OEHHA logoIn 2014 the state announced its Notice of Intent to list the triazines: atrazine, propazine, simazine and their breakdown products under Proposition 65 ‚Äď the state‚Äôs law on toxic chemicals. The listing of these chemicals was initially to be effective on August 3, 2015. However, Syngenta, manufacturer of atrazine, challenged the listing decision, leading to a delay in the formal decision. Syngenta Crop Protection v OEHHA¬†(Sacramento Superior Court case#34-2014-800001868). Syngenta‚Äôs challenge was unsuccessful and now the official listing can move forward, in spite of Syngenta‚Äôs pending appeal. The six chemicals will now be known as reproductive toxicants in the state of California effective July 15, 2016. See listing notice. http://oehha.ca.gov/media/downloads/crnr/listingnoticetriazines070516.pdf

Proposition 65, officially known as the¬†Safe Drinking Water and Toxic Enforcement Act of 1986, was enacted as a ballot initiative in November 1986. The proposition protects the state’s drinking water sources from being contaminated with chemicals known to cause cancer, birth defects or other reproductive harm, and requires businesses to inform Californians about exposures to such chemicals.

According to OEHHA, the determination to list atrazine and the other triazines is based on the findings of several previous U.S. Environmental Protection Agency (EPA) documents which conclude that they cause developmental and reproductive effects through a common mechanism of toxic action. Some of these cited EPA documents include, ‚ÄėTriazine Cumulative Risk‚Äô (2006); 2006 Decision Documents for Atrazine, ‚ÄėReregistration Eligibility Decision Document for Simazine‚Äô¬†(2006) and ‚ÄėPropazine: Revised HED [Health Effects Division] Risk Assessment for the Tolerance Reassessment Eligibility Decision Document‚Äô¬†(2005). Further, EPA established several reference doses (maximum acceptable oral dose) on the basis of reproductive and developmental toxicity, relying on endpoints that included impacts on the endocrine system and physical malformations.

Specifically, 2006 EPA‚Äôs Cumulative Risk Assessment on the triazines states, ‚ÄúThe underlying mechanism of the endocrine-related changes associated with atrazine and similar triazines is understood to involve a disruption of the hypothalamic-pituitary-gonadal (HPG) axis‚Ķ In particular, the triazine-mediated changes in the HPG relating to neuroendocrine and neuroendocrine-related developmental and reproductive toxicity are considered relevant to humans, and these adverse effects were identified as endpoints for the exposure scenarios selected for consideration in the quantitative cumulative assessment.‚ÄĚ (p. 4) OEHHA explains that based on the evidence reviewed from EPA‚Äôs findings the requirements for Prop 65 listing have been met.

California’s Prop. 65 is the only law in the nation to prohibit businesses from knowingly and intentionally exposing consumers to a chemical known to the state to cause cancer or reproductive harm without first providing a warning. Violations are subject to potential penalties of up to $2,500 per day for each violation, and each sale can constitute a violation. Prevailing plaintiffs can also recover their attorneys’ fees.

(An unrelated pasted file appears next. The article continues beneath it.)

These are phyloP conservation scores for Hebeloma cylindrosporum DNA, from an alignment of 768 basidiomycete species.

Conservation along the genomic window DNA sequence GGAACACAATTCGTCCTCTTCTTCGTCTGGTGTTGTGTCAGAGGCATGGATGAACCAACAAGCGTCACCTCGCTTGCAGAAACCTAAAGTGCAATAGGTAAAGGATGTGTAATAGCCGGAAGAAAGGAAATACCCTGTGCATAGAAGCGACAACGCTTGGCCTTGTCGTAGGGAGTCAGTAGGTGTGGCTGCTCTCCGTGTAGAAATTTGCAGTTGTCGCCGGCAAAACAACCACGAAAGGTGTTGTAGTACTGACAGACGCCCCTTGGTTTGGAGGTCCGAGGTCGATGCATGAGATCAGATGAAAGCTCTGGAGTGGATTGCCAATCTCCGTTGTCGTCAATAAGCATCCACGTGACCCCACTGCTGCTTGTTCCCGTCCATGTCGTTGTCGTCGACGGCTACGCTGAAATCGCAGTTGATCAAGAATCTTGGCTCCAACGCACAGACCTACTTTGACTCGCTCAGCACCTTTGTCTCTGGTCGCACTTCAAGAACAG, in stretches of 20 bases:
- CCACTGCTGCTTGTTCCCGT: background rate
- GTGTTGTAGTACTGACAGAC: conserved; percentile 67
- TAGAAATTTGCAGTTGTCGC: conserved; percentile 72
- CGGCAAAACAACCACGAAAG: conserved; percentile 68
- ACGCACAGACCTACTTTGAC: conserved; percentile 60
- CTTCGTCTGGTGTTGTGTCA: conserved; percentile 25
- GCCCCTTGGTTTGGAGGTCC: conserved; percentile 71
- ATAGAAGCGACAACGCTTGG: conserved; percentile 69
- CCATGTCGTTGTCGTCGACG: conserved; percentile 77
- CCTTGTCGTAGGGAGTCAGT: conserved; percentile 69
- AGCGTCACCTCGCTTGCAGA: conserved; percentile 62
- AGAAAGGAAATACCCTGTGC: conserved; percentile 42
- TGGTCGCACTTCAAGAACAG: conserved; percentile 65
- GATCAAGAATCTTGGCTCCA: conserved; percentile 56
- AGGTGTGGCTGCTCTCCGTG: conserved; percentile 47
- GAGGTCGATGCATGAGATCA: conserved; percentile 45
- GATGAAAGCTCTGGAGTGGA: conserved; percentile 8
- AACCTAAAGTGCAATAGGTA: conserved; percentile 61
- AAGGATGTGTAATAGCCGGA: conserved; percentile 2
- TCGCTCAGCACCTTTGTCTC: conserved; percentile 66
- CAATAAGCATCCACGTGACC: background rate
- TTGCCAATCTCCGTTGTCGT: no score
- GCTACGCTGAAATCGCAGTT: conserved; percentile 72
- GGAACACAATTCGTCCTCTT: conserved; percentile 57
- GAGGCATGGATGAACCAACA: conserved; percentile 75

In addition to atrazine and its cousin‚Äôs impact on human health, their impact on environmental health is also well documented.¬† Just last month EPA released its triazine ecological risk assessment, which found that these chemicals pose risks to fish, amphibians, aquatic invertebrates, and even birds, reptiles and mammals. The assessments evaluated risks to animals and plants including, amphibians, birds, mammals, fish, reptiles, aquatic invertebrates, aquatic plant communities, and terrestrial plants. For atrazine, EPA concludes, ‚Äúaquatic plant communities are impacted in many areas where atrazine use is heaviest, and there is potential chronic risks to fish, amphibians, and aquatic invertebrate in these same locations. In the terrestrial environment, there are risk concerns for mammals, birds, reptiles, plants and plant communities across the country for many of the atrazine uses.‚ÄĚ Levels of concerns were exceeded by as much as 200-fold for some organisms! When it comes to amphibians, impacts which have been¬†extensively documented¬†by researchers like Tyrone Hayes, PhD, at the University of California, Berkeley, EPA finds that ‚Äúthere is potential for chronic risks to amphibians based on multiple effects endpoint concentrations compared to measured and predicted surface water concentrations.‚ÄĚ Previous scientific reviews, like the¬†2009 analysis of more than 100 scientific studies¬†conducted on atrazine, found evidence that atrazine harms fish and frogs. All three chemicals are mobile and persistent in the environment, which results in water contamination. According to the U.S. Geological Survey (USGS), atrazine is one of the most frequently detected pesticides,¬†found at concentrations at or above aquatic benchmarks, and is also frequently detected in shallow ground water.

Studies by Dr. Hayes¬†and others have shown that concentrations as little as 0.1ppb impact hormone function in organisms and turns tadpoles into hermaphrodites ‚Äď creatures with both male and female sexual characteristics. Research also finds that atrazine interferes with mammary gland development in the breast of mammals and is¬†linked to certain birth defects¬†like gastroschisis and choanal atresia, which are significantly increased for pregnant women with high levels of atrazine exposure in agricultural areas, and in urban streams.